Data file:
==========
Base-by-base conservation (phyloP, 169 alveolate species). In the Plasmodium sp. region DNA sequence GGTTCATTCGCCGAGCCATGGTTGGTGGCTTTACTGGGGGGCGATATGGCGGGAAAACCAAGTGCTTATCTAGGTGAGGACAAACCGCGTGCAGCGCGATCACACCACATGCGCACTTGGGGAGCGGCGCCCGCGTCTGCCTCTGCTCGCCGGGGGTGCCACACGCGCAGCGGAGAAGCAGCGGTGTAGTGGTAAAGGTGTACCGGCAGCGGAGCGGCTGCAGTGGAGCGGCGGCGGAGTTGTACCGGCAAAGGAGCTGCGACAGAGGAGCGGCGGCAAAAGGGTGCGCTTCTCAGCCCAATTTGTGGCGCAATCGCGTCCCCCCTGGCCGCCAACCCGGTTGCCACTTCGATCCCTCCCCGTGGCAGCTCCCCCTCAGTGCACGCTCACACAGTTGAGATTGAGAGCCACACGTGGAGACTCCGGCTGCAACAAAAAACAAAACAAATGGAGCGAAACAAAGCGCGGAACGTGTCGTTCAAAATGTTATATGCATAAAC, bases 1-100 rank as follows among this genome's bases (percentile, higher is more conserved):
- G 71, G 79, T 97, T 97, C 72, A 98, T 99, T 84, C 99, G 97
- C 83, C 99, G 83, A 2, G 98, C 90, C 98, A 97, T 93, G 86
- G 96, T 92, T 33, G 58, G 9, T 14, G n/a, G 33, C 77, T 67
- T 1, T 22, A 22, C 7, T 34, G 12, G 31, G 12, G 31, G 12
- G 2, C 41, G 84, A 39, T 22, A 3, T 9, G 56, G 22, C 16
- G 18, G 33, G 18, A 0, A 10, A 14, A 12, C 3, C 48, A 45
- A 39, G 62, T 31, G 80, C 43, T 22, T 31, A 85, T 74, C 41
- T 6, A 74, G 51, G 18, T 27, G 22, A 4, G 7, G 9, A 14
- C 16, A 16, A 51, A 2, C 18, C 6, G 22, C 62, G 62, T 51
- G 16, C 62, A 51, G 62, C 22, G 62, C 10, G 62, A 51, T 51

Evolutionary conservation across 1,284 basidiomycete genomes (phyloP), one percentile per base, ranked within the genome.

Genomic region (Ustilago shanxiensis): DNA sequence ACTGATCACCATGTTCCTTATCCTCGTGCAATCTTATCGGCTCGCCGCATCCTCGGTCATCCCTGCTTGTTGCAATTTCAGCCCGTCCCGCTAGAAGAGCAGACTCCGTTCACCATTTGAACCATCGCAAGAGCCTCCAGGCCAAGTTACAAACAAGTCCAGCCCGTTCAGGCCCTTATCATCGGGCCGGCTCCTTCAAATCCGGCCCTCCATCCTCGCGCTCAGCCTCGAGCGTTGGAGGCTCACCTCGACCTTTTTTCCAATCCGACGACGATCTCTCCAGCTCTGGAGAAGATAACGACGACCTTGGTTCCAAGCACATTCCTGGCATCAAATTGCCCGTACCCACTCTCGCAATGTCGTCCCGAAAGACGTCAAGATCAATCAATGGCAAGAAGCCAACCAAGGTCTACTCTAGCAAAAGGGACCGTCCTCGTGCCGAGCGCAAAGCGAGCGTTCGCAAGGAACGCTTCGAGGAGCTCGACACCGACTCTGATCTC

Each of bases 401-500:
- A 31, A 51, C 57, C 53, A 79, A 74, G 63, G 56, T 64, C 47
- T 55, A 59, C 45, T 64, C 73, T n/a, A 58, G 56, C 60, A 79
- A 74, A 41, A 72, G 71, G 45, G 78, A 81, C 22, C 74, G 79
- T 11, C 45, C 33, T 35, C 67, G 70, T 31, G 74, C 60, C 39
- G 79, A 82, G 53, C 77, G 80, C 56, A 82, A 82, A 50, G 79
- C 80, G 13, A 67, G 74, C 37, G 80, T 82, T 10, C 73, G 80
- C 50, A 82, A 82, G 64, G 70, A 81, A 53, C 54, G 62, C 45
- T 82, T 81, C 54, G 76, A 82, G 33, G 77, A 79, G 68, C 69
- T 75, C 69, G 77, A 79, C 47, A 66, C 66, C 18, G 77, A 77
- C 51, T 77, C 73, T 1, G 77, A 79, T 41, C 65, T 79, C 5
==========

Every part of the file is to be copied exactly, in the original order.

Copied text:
Base-by-base conservation (phyloP, 169 alveolate species). In the Plasmodium sp. region DNA sequence GGTTCATTCGCCGAGCCATGGTTGGTGGCTTTACTGGGGGGCGATATGGCGGGAAAACCAAGTGCTTATCTAGGTGAGGACAAACCGCGTGCAGCGCGATCACACCACATGCGCACTTGGGGAGCGGCGCCCGCGTCTGCCTCTGCTCGCCGGGGGTGCCACACGCGCAGCGGAGAAGCAGCGGTGTAGTGGTAAAGGTGTACCGGCAGCGGAGCGGCTGCAGTGGAGCGGCGGCGGAGTTGTACCGGCAAAGGAGCTGCGACAGAGGAGCGGCGGCAAAAGGGTGCGCTTCTCAGCCCAATTTGTGGCGCAATCGCGTCCCCCCTGGCCGCCAACCCGGTTGCCACTTCGATCCCTCCCCGTGGCAGCTCCCCCTCAGTGCACGCTCACACAGTTGAGATTGAGAGCCACACGTGGAGACTCCGGCTGCAACAAAAAACAAAACAAATGGAGCGAAACAAAGCGCGGAACGTGTCGTTCAAAATGTTATATGCATAAAC, bases 1-100 rank as follows among this genome's bases (percentile, higher is more conserved):
- G 71, G 79, T 97, T 97, C 72, A 98, T 99, T 84, C 99, G 97
- C 83, C 99, G 83, A 2, G 98, C 90, C 98, A 97, T 93, G 86
- G 96, T 92, T 33, G 58, G 9, T 14, G n/a, G 33, C 77, T 67
- T 1, T 22, A 22, C 7, T 34, G 12, G 31, G 12, G 31, G 12
- G 2, C 41, G 84, A 39, T 22, A 3, T 9, G 56, G 22, C 16
- G 18, G 33, G 18, A 0, A 10, A 14, A 12, C 3, C 48, A 45
- A 39, G 62, T 31, G 80, C 43, T 22, T 31, A 85, T 74, C 41
- T 6, A 74, G 51, G 18, T 27, G 22, A 4, G 7, G 9, A 14
- C 16, A 16, A 51, A 2, C 18, C 6, G 22, C 62, G 62, T 51
- G 16, C 62, A 51, G 62, C 22, G 62, C 10, G 62, A 51, T 51

Evolutionary conservation across 1,284 basidiomycete genomes (phyloP), one percentile per base, ranked within the genome.

Genomic region (Ustilago shanxiensis): DNA sequence ACTGATCACCATGTTCCTTATCCTCGTGCAATCTTATCGGCTCGCCGCATCCTCGGTCATCCCTGCTTGTTGCAATTTCAGCCCGTCCCGCTAGAAGAGCAGACTCCGTTCACCATTTGAACCATCGCAAGAGCCTCCAGGCCAAGTTACAAACAAGTCCAGCCCGTTCAGGCCCTTATCATCGGGCCGGCTCCTTCAAATCCGGCCCTCCATCCTCGCGCTCAGCCTCGAGCGTTGGAGGCTCACCTCGACCTTTTTTCCAATCCGACGACGATCTCTCCAGCTCTGGAGAAGATAACGACGACCTTGGTTCCAAGCACATTCCTGGCATCAAATTGCCCGTACCCACTCTCGCAATGTCGTCCCGAAAGACGTCAAGATCAATCAATGGCAAGAAGCCAACCAAGGTCTACTCTAGCAAAAGGGACCGTCCTCGTGCCGAGCGCAAAGCGAGCGTTCGCAAGGAACGCTTCGAGGAGCTCGACACCGACTCTGATCTC

Each of bases 401-500:
- A 31, A 51, C 57, C 53, A 79, A 74, G 63, G 56, T 64, C 47
- T 55, A 59, C 45, T 64, C 73, T n/a, A 58, G 56, C 60, A 79
- A 74, A 41, A 72, G 71, G 45, G 78, A 81, C 22, C 74, G 79
- T 11, C 45, C 33, T 35, C 67, G 70, T 31, G 74, C 60, C 39
- G 79, A 82, G 53, C 77, G 80, C 56, A 82, A 82, A 50, G 79
- C 80, G 13, A 67, G 74, C 37, G 80, T 82, T 10, C 73, G 80
- C 50, A 82, A 82, G 64, G 70, A 81, A 53, C 54, G 62, C 45
- T 82, T 81, C 54, G 76, A 82, G 33, G 77, A 79, G 68, C 69
- T 75, C 69, G 77, A 79, C 47, A 66, C 66, C 18, G 77, A 77
- C 51, T 77, C 73, T 1, G 77, A 79, T 41, C 65, T 79, C 5